Monday, 7 April 2008

Dalziel and Pascoe are back

Reginald Hill’s excellent and highly original collection of stories There are No Ghosts in the Soviet Union has just been reprinted in paperback. The title dates it - in fact, I read it not long before I met Reg for the first time, at a Crime Writers’ Association get-together, around twenty years ago. This was, of course, long before the enormously successful BBC television series featuring Dalziel and Pascoe – in fact, it was long before the much less successful and thankfully short-lived Yorkshire TV version of the characters hit the screen, featuring the highly unlikely casting of Hale and Pace as the two detectives. Reg and his wife Pat have become friends in the intervening years and I owe him a lot, not only for so much reading pleasure, but also for the encouragement and help he’s given to me in my writing career.

It’s a special pleasure to report, therefore, that a brand new Dalziel and Pascoe novel has just hit the shelves: A Cure for all Diseases. It’s another hefty volume – well over 500 pages – so it will require time to be set aside. As a review of his last novel noted, his books ‘demand intense concentration’; they are densely written and complex, but the reviewer also noted that they are worth that investment of concentration.

Because Reg Hill has been so prolific over the years, it’s not easy to pick out a favourite novel of his. I much enjoyed The Only Game, which he originally published under the pen-name Patrick Ruell. I am a huge fan of Bones and Silence and On Beulah Height, but under pressure to make a choice, I’d plump for Dialogues of the Dead as the best of the Dalziel and Pascoe novels. It’s wonderfully witty, and also very clever. For all the jokes that stud his work, Hill is a fiercely intelligent writer who has helped to raise the standards of detective fiction for upwards of thirty years.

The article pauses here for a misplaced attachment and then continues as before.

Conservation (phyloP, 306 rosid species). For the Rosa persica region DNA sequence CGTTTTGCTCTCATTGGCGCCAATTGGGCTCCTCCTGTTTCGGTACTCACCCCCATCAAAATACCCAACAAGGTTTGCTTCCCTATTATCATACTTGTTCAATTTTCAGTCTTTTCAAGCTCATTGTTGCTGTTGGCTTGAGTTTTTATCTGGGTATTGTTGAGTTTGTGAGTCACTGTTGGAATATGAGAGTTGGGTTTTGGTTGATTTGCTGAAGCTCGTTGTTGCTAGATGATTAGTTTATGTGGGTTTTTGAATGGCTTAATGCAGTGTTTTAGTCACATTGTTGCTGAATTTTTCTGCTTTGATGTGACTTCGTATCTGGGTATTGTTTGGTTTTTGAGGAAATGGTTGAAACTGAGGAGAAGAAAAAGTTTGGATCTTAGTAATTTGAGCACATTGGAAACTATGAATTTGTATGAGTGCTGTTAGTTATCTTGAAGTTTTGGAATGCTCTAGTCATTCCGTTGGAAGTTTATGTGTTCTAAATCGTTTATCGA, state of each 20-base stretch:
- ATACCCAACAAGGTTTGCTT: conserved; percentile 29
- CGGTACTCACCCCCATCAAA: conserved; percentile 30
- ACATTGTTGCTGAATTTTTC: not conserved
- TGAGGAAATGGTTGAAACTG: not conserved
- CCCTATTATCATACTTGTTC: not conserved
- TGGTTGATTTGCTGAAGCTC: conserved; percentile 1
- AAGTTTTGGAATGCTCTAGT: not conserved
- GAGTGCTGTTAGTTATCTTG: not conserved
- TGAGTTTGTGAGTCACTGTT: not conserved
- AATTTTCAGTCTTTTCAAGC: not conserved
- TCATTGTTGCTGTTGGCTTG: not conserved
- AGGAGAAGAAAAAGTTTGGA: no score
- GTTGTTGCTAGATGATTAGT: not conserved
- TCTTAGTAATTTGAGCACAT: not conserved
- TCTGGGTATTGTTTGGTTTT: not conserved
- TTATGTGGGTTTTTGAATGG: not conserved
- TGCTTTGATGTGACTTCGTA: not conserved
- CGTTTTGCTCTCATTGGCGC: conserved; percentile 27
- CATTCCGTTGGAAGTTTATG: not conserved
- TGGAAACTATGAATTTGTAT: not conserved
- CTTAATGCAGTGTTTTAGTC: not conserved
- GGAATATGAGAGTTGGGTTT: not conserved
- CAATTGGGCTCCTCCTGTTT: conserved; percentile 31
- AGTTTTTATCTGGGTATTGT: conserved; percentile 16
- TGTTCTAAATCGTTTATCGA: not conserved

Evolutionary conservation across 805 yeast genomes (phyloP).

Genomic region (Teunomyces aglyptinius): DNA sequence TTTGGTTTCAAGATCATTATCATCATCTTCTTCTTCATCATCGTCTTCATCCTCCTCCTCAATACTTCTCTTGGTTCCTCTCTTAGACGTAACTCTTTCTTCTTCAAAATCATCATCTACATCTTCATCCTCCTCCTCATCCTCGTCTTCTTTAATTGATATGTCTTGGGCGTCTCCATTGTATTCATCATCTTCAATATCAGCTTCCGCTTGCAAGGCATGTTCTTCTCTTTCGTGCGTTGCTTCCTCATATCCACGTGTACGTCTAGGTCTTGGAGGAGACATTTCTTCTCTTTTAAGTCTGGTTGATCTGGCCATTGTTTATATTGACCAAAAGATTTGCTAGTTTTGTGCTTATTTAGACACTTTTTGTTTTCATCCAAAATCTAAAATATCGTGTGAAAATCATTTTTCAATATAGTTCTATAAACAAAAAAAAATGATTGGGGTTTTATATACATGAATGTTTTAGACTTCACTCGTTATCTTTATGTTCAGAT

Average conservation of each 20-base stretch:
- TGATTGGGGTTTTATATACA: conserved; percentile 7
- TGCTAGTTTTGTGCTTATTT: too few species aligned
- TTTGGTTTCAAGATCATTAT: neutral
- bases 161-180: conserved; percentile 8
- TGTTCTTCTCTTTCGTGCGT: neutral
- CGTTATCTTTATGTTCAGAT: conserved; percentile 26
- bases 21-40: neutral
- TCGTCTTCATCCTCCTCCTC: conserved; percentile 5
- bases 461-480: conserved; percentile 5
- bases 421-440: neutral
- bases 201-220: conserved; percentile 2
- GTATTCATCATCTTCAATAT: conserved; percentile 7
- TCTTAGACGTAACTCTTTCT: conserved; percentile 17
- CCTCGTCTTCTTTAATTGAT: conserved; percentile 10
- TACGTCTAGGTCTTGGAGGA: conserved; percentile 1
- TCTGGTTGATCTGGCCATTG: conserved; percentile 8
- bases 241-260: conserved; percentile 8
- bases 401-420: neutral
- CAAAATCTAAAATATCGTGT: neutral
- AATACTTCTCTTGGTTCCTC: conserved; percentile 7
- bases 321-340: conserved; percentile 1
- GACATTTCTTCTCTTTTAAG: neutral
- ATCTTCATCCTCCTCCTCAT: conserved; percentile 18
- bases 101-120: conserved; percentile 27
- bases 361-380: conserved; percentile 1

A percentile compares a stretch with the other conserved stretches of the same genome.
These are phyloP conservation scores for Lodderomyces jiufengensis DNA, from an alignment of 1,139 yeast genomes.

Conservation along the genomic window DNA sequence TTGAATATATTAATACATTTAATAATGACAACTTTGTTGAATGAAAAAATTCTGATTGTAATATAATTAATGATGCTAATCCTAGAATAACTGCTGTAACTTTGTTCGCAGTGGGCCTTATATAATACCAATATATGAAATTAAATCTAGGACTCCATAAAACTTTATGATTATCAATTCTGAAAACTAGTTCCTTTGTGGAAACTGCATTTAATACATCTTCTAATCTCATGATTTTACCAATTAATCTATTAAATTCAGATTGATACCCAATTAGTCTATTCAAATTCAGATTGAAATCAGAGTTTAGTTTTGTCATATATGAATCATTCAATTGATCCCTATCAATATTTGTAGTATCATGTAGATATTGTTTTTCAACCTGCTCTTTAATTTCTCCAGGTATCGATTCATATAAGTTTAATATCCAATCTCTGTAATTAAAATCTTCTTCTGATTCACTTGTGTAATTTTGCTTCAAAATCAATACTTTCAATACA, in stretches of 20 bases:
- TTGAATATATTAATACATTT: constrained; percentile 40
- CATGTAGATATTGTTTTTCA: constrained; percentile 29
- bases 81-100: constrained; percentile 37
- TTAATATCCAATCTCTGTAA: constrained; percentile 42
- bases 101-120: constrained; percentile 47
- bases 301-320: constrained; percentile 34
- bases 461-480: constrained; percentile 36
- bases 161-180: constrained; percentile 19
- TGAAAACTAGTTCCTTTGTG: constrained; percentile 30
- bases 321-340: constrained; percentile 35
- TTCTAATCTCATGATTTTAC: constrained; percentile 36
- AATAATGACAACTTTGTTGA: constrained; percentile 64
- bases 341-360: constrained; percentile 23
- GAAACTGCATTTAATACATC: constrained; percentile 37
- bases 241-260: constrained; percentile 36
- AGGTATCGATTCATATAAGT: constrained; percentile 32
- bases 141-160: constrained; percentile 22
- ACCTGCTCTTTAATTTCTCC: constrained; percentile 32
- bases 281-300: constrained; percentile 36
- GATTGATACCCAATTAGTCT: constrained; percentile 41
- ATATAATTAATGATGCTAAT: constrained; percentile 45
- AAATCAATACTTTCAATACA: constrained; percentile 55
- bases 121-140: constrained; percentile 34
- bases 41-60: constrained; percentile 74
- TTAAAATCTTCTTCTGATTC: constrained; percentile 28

He’s also a fine short story writer, and the newly reprinted paperback is a reminder of this. As far as stories not in this collection are concerned, ‘The Rio de Janeiro Paper’ is brilliant, as are ‘On the Psychiatrist’s Couch’ and ‘The Game of Dog’. I’m proud that the latter stories were written especially for anthologies that I edited. To read the manuscripts was not just enjoyable, but genuinely exciting.




4 comments:

john morris said...

I'm a Hill fan too -- and yes, it's hard to pick a favorite. But I'll cast a vote for "A Killing Kindness," which has all the typical Hill virtues plus one of the cleverest (and most unsettling) dying-message clues ever.

Martin Edwards said...

John, while I prefer some of the other books, that's certainly a good one and I agree it's a brilliant clue, worthy of any of the great Golden Age writers.

Shuku said...

I just got hold of 'There Are No Ghost in the Soviet Union' today and I'm gleefully devouring it, on the strength of your recommendation. The bookstore -doesn't- have any of your work in it right now! I suppose being in Malaysia does occasionally retard some books being brought over but this is silly! I want to read the Arsenic Labyrinth!

Several posts-worth rolled into one, but the Gormley sculptures are absolutely majestic. Even in the photos the sheer sense of scale is immense. I'd love to see them in person someday just to fully appreciate the effect.

And the Lit and Phil? Makes me droooooooool. Oh what a gorgeous, lovely, -beautiful- place; that's book heaven and more!

--Shuku

Martin Edwards said...

Hope you can make it to the UK one day, Shuku! And that you enjoy the Reg Hill stories.